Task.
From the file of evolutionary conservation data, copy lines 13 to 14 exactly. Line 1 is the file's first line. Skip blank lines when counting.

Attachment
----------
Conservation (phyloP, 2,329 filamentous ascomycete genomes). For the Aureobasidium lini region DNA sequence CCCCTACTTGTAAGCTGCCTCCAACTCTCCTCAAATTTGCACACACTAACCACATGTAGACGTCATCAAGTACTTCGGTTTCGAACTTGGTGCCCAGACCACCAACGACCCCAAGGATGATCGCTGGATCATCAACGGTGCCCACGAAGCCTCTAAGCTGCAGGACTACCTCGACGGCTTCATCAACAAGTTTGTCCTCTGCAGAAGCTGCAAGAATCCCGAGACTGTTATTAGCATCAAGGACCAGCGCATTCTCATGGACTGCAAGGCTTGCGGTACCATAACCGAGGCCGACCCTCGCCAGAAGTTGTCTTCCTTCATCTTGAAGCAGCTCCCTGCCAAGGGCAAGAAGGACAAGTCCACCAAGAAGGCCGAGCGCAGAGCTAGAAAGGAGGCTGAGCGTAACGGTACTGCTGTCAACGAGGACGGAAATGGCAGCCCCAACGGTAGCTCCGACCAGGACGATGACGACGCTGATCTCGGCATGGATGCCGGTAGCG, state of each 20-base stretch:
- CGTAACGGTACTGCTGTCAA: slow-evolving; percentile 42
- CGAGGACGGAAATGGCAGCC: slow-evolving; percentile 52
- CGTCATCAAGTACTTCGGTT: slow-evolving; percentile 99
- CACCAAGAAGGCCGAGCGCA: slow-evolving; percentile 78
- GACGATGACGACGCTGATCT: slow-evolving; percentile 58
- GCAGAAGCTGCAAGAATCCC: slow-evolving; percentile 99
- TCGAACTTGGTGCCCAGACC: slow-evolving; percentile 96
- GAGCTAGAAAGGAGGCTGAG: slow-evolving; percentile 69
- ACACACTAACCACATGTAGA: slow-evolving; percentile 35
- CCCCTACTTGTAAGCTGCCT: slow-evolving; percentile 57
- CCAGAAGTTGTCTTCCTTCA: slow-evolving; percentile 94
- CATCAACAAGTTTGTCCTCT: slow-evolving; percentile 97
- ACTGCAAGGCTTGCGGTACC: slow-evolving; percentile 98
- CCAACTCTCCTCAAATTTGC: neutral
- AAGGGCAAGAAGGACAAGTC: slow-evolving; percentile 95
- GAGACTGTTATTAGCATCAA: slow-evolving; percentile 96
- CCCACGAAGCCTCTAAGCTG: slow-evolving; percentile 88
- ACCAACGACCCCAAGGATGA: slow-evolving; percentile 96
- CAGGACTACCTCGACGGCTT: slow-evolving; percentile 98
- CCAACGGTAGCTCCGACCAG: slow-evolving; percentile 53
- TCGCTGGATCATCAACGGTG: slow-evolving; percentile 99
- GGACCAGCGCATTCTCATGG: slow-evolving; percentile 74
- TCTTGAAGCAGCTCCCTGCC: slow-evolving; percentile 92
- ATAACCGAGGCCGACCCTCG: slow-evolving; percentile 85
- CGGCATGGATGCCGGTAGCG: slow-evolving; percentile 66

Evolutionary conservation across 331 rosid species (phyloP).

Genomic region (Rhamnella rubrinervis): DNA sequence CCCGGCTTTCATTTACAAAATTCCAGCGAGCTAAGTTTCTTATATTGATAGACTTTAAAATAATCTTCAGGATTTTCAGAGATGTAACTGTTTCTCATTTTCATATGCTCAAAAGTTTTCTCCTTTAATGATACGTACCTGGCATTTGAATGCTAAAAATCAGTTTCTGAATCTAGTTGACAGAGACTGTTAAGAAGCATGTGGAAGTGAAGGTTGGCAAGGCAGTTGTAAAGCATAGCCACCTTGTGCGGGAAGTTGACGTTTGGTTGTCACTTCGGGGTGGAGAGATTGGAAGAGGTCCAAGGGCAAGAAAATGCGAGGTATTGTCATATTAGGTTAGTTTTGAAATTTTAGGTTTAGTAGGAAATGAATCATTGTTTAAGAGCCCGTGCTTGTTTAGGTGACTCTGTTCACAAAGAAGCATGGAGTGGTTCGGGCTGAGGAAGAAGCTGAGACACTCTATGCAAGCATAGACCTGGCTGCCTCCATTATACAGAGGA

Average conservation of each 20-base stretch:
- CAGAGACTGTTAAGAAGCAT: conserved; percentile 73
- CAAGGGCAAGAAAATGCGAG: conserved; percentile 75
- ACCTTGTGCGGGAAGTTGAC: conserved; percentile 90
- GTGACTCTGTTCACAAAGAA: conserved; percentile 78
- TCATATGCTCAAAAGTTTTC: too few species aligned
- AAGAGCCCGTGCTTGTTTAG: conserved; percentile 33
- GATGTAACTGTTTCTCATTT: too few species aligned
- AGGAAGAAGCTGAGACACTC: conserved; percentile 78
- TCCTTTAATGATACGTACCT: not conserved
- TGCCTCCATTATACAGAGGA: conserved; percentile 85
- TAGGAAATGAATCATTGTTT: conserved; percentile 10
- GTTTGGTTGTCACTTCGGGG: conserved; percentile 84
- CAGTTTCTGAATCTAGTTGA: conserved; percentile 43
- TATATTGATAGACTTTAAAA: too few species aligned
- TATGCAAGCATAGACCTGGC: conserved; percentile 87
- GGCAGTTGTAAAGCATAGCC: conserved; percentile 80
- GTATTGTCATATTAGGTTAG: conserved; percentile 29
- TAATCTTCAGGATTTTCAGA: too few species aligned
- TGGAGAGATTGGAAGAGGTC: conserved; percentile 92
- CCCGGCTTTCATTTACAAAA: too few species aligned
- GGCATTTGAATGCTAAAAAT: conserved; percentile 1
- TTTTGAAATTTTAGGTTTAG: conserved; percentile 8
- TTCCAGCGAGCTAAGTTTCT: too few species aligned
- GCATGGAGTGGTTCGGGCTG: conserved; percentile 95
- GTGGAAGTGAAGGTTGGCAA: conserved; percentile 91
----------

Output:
- CATCAACAAGTTTGTCCTCT: slow-evolving; percentile 97
- ACTGCAAGGCTTGCGGTACC: slow-evolving; percentile 98